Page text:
Observational studies are often easier and less expensive to conduct.
2. Observational Studies
Characteristics:
 No manipulation of variables by the researcher.
 Data is collected through observation or surveys.
 Can identify associations but not causality.
Types of Observational Studies:
 CrossSectional Studies: Data collected at a single point in time.
 Longitudinal Studies: Data collected over a period to observe changes over time.
 CaseControl Studies: Comparing groups with and without a certain outcome to identify factors associated with the outcome.
Strengths:
 Can study variables that are unethical or impractical to manipulate.
 Useful for studying multiple outcomes.
Limitations:
Prone to bias and confounding variables.
Cannot establish causation.
3. Experiments
Definition and Features:
Researchers manipulate one or more independent variables and measure their effect on dependent variables.
Often involve control groups and random assignment to reduce bias.
Randomized Controlled Trials (RCTs):
Considered the “gold standard” for experiments.
Participants are randomly assigned to different groups to ensure results are not biased by confounding factors.
Blinding and Placebos:
Blinding: Participants (and sometimes researchers) do not know which group participants are in to prevent bias.
Placebos: Inactive substances given to control groups to mimic the experimental conditions.
Strengths:
Can establish causal relationships.
A high level of control over variables reduces bias.
Limitations:
Often expensive and timeconsuming.
Ethical concerns may limit the scope of experiments.
4. Evaluating the Validity of Statistical Claims
Biases to Consider:
 Selection Bias: When the sample is not representative of the population.
 Response Bias: When participants give inaccurate responses.
 Confounding Variables: Other variables that may affect the outcome.
Sample Size and Randomization:
Larger, randomized samples tend to provide more reliable results.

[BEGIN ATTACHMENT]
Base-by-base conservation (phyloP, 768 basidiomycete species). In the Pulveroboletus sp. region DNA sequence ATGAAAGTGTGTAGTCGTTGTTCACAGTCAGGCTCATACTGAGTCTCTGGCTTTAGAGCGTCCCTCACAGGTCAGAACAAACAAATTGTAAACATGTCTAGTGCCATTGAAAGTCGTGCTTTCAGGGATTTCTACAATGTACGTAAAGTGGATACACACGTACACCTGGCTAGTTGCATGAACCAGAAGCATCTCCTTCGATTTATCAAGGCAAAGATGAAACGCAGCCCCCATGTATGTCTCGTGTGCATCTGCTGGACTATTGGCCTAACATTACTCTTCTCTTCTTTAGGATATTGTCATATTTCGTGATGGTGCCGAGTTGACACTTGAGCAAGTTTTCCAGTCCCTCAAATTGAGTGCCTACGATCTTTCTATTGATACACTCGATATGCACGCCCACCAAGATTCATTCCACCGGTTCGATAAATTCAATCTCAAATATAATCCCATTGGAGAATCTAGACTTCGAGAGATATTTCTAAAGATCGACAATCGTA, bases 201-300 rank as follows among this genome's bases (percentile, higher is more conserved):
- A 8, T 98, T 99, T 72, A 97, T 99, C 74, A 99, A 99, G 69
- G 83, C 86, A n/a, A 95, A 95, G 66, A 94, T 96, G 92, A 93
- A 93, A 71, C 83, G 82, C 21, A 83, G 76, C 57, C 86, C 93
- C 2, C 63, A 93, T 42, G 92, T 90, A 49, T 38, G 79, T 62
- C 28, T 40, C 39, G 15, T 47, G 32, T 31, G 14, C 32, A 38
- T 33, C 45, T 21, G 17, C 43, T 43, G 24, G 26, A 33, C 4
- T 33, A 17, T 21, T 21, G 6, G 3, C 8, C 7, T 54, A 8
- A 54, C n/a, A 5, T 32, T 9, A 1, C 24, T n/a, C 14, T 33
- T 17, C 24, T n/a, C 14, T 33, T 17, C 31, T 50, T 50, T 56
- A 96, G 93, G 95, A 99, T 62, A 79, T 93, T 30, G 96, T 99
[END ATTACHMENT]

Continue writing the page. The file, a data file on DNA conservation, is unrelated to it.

Replicability: The ability of a study’s findings to be replicated by others; a crucial component of scientific validity.
5. Common Misinterpretations and Misuses of Statistics
Correlation vs. Causation: Just because two variables are correlated does not mean one causes the other.
Misleading Graphs: Graphs can be manipulated to make data appear more significant than it is. Look for scales that are manipulated or data that is cherrypicked.
Selective Reporting: Only reporting data that supports a claim while ignoring data that does not.
Tips for SAT Math Problems on Evaluating Statistical Claims
 Distinguish between observational studies and experiments.
 Be skeptical of conclusions drawn from small sample sizes.
 Look for confounding variables that may affect the validity of claims.
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SAT ProblemSolving and Data Analysis Exercises
Exercise I. Alisa purchased a box of 100 tea bags. She uses one tea bag for each cup of tea. If Alisa drinks 3 cups of tea every day, in how many days will the number of tea bags in the box drop below 20?
Exercise II. A store offers a 20% discount on a certain bag. During the Black Friday promotion, an additional 10% discount is applied on all products in the store. If the final price of the bag is x % of the initial price, what is the value of x?
Exercise III. 1, 3, 7, 7, 8, 5, 2, 11
What is the sum of the median and mean of the data set shown?
Exercise IV.
The scatterplot shows the relationship between two variables, x and y. A line of best fit for the data is also shown. What is the difference between the ycoordinate of the data point with x = 4 and the yvalue predicted by the line of best fit at x = 4?
Exercise V. The following table shows the number of students in each grade in a High School.
Grades  Number of Students 
9  105 
10  101 
11  100 
12  72 
25% of the Grade 12 students attend French club. If a student is picked randomly, what is the probability of selecting a Grade 12 student not attending the French club?
Exercise VI. A random sample of 60 people from a town with a population of 18,756 were asked for their opinion on a recent government policy. If 34 people in the sample support the government policy, what is the expected number difference between the supporters and nonsupporters in the town?
Note: You can use a calculator in this SAT Math Exercise
Exercise VII. A study is conducted in the state of Utah. A sample of people over 50 years old are asked how many times they visit a doctor each year. What is the largest population to which the result of the survey can be generalized?
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SAT ProblemSolving and Data Analysis Math Practice Test